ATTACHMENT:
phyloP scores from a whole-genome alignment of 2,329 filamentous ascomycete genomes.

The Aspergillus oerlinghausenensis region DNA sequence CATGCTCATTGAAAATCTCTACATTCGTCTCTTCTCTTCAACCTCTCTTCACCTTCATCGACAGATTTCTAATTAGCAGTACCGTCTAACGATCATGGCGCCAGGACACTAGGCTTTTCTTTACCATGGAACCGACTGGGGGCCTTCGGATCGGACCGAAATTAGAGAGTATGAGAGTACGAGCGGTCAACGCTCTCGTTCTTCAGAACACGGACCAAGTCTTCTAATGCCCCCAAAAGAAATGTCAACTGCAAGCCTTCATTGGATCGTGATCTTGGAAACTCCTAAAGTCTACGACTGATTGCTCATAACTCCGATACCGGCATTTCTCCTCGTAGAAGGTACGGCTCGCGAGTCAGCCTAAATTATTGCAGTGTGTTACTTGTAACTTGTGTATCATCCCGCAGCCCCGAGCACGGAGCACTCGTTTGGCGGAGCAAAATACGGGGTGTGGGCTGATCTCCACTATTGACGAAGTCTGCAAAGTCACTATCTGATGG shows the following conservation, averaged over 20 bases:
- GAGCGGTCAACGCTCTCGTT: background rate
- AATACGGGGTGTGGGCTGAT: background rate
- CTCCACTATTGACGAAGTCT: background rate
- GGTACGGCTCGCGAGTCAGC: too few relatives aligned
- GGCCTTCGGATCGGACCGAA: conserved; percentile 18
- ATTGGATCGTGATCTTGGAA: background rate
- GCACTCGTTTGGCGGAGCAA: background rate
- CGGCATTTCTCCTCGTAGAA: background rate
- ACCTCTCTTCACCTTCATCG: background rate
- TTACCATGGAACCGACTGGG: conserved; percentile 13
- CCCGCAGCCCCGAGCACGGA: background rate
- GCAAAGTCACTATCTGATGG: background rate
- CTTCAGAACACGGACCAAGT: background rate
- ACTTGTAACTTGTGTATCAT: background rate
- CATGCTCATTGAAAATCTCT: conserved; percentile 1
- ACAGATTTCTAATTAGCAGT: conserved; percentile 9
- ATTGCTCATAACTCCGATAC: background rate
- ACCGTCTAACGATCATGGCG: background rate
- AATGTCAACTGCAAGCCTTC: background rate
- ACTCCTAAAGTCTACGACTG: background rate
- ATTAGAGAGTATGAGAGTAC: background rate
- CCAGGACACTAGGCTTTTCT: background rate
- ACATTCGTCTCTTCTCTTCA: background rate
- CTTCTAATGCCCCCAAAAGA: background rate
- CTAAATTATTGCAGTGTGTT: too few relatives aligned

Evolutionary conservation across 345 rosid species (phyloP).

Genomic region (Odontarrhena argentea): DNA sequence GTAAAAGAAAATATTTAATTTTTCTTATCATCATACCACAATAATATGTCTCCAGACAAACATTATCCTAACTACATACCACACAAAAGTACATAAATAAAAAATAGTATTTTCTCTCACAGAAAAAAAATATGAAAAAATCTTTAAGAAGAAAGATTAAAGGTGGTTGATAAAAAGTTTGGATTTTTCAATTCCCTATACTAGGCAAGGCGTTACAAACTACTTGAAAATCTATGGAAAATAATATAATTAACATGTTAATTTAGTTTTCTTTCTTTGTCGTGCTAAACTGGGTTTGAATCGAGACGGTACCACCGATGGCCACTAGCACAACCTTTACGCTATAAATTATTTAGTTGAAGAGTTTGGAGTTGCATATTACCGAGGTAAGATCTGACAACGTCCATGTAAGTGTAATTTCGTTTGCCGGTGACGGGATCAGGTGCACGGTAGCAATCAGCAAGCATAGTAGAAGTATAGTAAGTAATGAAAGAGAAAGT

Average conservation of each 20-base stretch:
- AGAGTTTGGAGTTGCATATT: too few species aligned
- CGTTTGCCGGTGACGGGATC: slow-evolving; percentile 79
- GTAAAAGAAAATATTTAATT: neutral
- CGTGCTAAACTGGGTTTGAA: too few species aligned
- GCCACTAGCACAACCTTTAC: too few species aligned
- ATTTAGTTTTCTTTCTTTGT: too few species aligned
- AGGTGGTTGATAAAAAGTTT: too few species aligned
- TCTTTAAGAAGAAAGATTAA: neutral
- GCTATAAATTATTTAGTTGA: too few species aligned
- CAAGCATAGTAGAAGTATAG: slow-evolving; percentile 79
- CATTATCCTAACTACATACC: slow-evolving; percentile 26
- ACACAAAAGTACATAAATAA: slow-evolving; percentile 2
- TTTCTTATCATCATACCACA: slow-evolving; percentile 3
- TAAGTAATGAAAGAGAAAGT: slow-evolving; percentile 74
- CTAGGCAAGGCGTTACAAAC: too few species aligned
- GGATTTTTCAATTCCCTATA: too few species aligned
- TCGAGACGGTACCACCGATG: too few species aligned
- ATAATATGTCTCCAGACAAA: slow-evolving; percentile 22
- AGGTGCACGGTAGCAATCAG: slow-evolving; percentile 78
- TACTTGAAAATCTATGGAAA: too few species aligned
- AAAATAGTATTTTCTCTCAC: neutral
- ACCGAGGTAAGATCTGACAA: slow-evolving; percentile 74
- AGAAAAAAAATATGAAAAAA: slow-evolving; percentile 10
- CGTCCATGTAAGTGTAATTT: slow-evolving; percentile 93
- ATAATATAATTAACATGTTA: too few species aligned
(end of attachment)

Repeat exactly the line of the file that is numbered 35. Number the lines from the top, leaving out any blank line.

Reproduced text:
- GCCACTAGCACAACCTTTAC: too few species aligned